Writing about Craig rekindled my interest in autism and savants. In particular, I grew up with a parent, my father, Jack Meltzer, who had Asperger’s Syndrome and was a savant. Savant Syndrome is a rare condition in which people with developmental disorders have one or more areas of expertise, ability or brilliance that are in contrast with the individual's overall limitations.
When I was a child, I was aware that my father was different from other people. Although he was never diagnosed with the condition (since that diagnosis was uncommon at the time), I knew that his special ability was strange, magical and somewhat bizarre.
In the course of my father’s life, as a proprietor of a rare records store, he committed to memory 250,000, eight- to ten-digit record catalog numbers. If he saw the record only once, or looked it up only once in the several thick RCA catalog books he kept around the house, he could identify the title of the record, the artist and the title of the song on the flip side.
On April 14, 1970 a reporter from the New York Daily News wrote a column about my father’s miraculous memory:
“He handed me a Victor record catalog with tens of thousands of numbers inside, then Mr. Meltzer said, ‘Pick out any number on any page and I will name the title.”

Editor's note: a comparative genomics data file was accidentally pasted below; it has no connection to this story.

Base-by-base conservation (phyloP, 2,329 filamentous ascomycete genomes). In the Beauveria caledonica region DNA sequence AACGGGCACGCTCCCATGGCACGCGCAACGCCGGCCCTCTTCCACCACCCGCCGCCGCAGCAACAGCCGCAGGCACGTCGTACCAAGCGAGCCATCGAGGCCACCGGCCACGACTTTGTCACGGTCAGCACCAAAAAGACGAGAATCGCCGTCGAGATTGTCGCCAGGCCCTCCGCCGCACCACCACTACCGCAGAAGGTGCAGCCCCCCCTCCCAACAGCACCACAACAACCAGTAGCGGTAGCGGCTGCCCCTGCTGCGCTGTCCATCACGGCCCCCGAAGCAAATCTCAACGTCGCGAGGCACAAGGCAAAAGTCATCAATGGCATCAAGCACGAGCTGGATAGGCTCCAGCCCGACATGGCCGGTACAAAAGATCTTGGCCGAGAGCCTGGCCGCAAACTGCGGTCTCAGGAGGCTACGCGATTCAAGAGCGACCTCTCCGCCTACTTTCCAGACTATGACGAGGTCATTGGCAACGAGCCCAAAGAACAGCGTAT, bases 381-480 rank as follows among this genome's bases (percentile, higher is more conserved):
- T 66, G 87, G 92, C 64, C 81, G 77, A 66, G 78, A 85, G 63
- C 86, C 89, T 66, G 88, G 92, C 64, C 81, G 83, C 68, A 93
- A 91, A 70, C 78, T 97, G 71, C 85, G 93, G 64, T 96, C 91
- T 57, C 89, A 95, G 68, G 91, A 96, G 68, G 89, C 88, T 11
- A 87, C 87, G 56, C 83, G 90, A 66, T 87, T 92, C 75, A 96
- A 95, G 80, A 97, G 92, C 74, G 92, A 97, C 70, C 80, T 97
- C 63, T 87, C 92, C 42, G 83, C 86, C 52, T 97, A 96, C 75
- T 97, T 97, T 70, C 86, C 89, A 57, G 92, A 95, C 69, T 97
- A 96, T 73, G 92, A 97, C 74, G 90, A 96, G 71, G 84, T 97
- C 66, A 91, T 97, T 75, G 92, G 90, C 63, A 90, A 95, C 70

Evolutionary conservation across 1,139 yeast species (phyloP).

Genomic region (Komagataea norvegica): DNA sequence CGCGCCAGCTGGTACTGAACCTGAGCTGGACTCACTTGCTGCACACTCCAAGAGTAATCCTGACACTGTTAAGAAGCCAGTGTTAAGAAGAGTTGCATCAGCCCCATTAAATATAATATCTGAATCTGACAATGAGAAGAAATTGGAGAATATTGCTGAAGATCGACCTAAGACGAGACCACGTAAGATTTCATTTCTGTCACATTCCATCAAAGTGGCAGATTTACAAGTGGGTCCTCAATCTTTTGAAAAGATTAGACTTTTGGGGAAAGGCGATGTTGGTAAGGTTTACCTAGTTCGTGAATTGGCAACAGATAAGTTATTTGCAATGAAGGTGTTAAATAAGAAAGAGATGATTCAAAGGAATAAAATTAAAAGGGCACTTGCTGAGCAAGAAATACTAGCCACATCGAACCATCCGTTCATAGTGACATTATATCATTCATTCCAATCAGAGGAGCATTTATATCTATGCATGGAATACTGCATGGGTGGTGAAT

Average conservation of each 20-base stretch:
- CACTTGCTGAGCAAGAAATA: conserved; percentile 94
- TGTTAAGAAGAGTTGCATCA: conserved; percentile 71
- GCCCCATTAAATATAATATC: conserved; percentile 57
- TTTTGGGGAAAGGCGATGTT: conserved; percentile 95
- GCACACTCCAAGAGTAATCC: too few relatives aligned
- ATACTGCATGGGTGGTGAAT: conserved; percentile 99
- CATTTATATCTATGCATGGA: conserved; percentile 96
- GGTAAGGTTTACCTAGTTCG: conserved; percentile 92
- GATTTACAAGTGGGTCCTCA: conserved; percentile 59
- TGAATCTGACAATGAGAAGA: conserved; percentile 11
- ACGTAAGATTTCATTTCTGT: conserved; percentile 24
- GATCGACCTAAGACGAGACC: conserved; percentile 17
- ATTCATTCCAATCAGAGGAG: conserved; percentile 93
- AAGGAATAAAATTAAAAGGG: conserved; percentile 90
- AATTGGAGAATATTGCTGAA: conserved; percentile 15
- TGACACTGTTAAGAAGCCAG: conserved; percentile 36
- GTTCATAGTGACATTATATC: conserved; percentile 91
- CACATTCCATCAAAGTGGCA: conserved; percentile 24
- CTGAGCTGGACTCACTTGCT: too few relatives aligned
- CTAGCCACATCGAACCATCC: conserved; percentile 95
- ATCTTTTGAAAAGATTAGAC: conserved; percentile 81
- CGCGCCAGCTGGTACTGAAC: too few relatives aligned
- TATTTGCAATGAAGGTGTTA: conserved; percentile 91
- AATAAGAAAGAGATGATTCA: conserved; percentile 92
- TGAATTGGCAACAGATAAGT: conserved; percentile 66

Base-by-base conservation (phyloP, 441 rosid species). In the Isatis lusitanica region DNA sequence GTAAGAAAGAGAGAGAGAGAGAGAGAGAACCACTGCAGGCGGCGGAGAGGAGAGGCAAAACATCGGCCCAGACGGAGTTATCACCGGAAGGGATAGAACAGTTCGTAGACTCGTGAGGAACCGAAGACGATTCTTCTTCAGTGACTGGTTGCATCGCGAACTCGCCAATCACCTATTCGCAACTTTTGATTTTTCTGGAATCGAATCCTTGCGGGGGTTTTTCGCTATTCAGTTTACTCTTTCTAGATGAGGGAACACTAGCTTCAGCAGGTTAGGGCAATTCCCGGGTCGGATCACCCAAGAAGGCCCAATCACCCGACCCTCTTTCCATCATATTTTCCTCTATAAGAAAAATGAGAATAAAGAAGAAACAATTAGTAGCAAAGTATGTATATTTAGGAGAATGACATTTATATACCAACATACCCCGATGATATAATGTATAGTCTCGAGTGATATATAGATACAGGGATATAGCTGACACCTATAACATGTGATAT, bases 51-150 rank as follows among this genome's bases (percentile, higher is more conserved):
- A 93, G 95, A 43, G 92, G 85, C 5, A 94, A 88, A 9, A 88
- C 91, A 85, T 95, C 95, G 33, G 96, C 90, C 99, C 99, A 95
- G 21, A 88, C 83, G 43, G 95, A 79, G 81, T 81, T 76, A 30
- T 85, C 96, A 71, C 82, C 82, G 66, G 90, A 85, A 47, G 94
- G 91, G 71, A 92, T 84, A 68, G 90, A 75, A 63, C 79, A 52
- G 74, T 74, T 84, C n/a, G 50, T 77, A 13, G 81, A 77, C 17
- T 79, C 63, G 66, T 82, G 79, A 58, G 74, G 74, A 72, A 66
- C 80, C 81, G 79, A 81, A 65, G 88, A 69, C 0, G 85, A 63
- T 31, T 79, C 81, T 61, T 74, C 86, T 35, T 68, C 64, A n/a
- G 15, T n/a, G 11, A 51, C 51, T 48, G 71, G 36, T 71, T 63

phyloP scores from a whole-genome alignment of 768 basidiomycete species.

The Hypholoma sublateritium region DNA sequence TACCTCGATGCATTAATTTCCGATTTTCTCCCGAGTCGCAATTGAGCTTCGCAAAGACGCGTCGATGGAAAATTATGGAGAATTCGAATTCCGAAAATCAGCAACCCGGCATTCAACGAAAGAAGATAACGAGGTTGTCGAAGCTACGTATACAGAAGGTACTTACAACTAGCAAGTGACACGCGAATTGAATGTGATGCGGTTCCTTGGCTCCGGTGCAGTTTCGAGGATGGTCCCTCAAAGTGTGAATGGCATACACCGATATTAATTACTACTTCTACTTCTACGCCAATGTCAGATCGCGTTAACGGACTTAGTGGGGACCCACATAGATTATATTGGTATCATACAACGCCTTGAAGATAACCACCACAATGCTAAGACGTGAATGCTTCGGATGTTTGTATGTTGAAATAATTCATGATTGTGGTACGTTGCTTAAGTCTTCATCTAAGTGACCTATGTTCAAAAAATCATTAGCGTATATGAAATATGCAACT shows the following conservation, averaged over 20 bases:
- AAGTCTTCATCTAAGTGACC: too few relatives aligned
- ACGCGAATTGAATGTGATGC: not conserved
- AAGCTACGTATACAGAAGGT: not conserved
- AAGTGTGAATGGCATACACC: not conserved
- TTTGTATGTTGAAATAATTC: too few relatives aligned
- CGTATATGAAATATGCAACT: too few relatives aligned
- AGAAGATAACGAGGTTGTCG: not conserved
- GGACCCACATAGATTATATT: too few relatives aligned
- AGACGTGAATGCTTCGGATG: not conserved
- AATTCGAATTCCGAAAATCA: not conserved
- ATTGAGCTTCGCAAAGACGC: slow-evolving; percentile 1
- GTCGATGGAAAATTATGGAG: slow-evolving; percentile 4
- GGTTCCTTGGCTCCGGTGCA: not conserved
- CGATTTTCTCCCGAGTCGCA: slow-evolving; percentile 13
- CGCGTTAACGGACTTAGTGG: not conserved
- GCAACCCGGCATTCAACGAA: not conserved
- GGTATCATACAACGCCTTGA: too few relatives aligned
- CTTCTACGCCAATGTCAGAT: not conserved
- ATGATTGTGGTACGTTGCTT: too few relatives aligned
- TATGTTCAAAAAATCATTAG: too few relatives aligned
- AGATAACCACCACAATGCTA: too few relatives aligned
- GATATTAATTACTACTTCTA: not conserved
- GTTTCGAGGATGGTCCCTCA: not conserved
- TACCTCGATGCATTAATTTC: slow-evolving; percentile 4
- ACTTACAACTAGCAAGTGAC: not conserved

“What’s 0189217?” I asked.
“Why that’s easy,” Mr. Meltzer replied. “It’s Sneak, a foxtrot. The other side is Are You Playing Fair. It’s recorded by the Club Royal Orchestra!”
It became clear to me, when I was only seven years old, that in spite of my father’s extraordinary ability, he lacked the capacity to read social cues. When he was invited to be interviewed on TV on The Ernie Kovacs Show, we excitedly gathered to watch his demonstration on our small black-and-white television set.
Although I was so young, I could clearly perceive that Mr. Kovacs was making fun of my father, referring to his recitation of song titles as “useless information” and “a silly pastime.” I could hear the crew in the background laughing.
I was broken-hearted and embarrassed, but the saving grace was that my father had absolutely no idea he was being mocked. He simply didn’t pick it up.
My father could remember hundreds of thousands of numbers, but he could not remember what number my age was or my grade in school. He had no ability to empathize with the desires of a child. My mother was always trying to include him in parental decisions that were beyond his understanding. One time when I was invited to sleep over at the house of a friend, my mother characteristically told me to “ask my father.” When I did, my father answered with this question, “Why do you want to sleep at your friend’s house, you have a bed here?”
I remember that my father’s behavior was often socially inappropriate. He was known to burst into a song at dinner parties and family gatherings. He rarely spoke and when he did, his words struck me as completely off the point of the conversation.
If this is beginning to sound like a pity-party on my side, nothing could be farther from the truth. Growing up, I thought there must be other fathers somewhere who were brilliant at strange things and were also a little thick in the head. I loved my father.